Shock after man dies at Ulley Reservoir near Sheffield, in third drowning tragedy this year

People have spoken of their shock after another person was tragically found dead in a South Yorkshire lake.

Thursday, 23rd September 2021, 2:18 pm

A body was found at Ulley Reservoir last night where a man had been reported missing after getting into difficulty at a South Yorkshire reservoir.

Emergency services were called just after 6pm to reports a man had got into difficulty in the water.

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Ulley Country Park, where a man has drowned

Underwater search teams recovered a body about 9.15pm. No formal identification has yet taken place.

The man’s family have been informed.

It is the latest water death locally. Schoolboy Sam Hacycok died at Ulley Reservoir when he got into difficulty in the water in May, and a man died in the lake at Crookes Valley Park in July.

People have been sharing their shock at the latest tragedy on social media today.

One said: “That's sad news. And not that long since other lives were lost here? My condolences to the family.”

Some raised concerns about open water.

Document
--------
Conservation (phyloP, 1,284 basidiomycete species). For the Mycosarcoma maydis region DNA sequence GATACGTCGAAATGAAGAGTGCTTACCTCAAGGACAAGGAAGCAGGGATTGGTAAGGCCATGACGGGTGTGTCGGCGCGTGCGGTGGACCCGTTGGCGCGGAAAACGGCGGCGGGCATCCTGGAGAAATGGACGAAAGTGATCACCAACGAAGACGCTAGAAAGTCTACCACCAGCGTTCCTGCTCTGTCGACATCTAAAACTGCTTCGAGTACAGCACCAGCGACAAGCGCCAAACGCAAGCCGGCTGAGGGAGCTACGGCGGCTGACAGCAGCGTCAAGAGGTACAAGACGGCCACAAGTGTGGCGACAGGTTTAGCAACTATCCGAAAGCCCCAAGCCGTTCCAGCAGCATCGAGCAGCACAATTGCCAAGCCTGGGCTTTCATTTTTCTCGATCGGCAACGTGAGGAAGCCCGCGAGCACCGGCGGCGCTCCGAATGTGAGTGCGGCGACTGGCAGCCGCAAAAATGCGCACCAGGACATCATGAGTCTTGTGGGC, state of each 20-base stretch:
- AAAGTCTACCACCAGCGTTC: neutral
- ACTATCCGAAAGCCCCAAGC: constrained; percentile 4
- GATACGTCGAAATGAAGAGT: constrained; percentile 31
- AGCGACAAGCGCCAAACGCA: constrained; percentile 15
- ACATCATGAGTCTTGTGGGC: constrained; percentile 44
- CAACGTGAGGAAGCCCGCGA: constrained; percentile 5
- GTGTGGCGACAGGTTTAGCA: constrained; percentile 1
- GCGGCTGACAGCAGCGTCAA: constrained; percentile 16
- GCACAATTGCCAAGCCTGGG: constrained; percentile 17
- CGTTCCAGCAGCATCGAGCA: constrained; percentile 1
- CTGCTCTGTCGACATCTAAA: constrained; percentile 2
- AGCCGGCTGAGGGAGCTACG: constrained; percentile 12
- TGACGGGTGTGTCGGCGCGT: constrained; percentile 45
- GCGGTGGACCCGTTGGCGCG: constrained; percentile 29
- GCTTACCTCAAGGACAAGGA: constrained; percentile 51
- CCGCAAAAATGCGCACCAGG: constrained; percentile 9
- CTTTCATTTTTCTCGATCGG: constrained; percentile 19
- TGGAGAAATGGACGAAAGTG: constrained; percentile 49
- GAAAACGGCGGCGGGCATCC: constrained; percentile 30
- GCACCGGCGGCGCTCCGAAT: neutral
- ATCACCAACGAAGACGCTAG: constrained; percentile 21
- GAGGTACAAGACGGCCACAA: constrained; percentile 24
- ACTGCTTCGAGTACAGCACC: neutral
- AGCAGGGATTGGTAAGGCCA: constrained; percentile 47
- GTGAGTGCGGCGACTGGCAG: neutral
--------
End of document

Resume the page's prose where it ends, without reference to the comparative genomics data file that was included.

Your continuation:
One said: “Twice this year. So sorry to the family. Please please stay away from the water. The underwater current is really strong. No more lives need to be lost. RIP.”

Another added: “It's the extreme temperature difference, it's very very cold, a foot below the surface.”

And one said: “South Yorkshire Police, can you please share the survival mode of laying on your back and just floating before help arrives? It’s saved many lives.”

Emergency organisations across Yorkshire joined forces to encourage people across the entire region to learn about the dangers of open water swimming earlier this summer after a spate of tragic water incidents

Nick Ayers, Regional Water Safety Lead at the RNLI, said: “If you do decide to go swimming – whether in open water or at a swimming pool – and end up getting into difficulty, the simplest but most important advice is Float to Live. Fight your instinct to thrash around. Lean back and extend your arms and legs. Float until you can control your breathing. Only then, call for help or swim to safety.

“If you see someone in trouble in the water, call 999 or 112. If you’re at the coast, ask for the Coastguard. If you’re inland, ask for the fire service.”

Local journalism holds the powerful to account and gives people a voice. Please take out a digital subscription or buy a paper. Thank you. Nancy Fielder, editor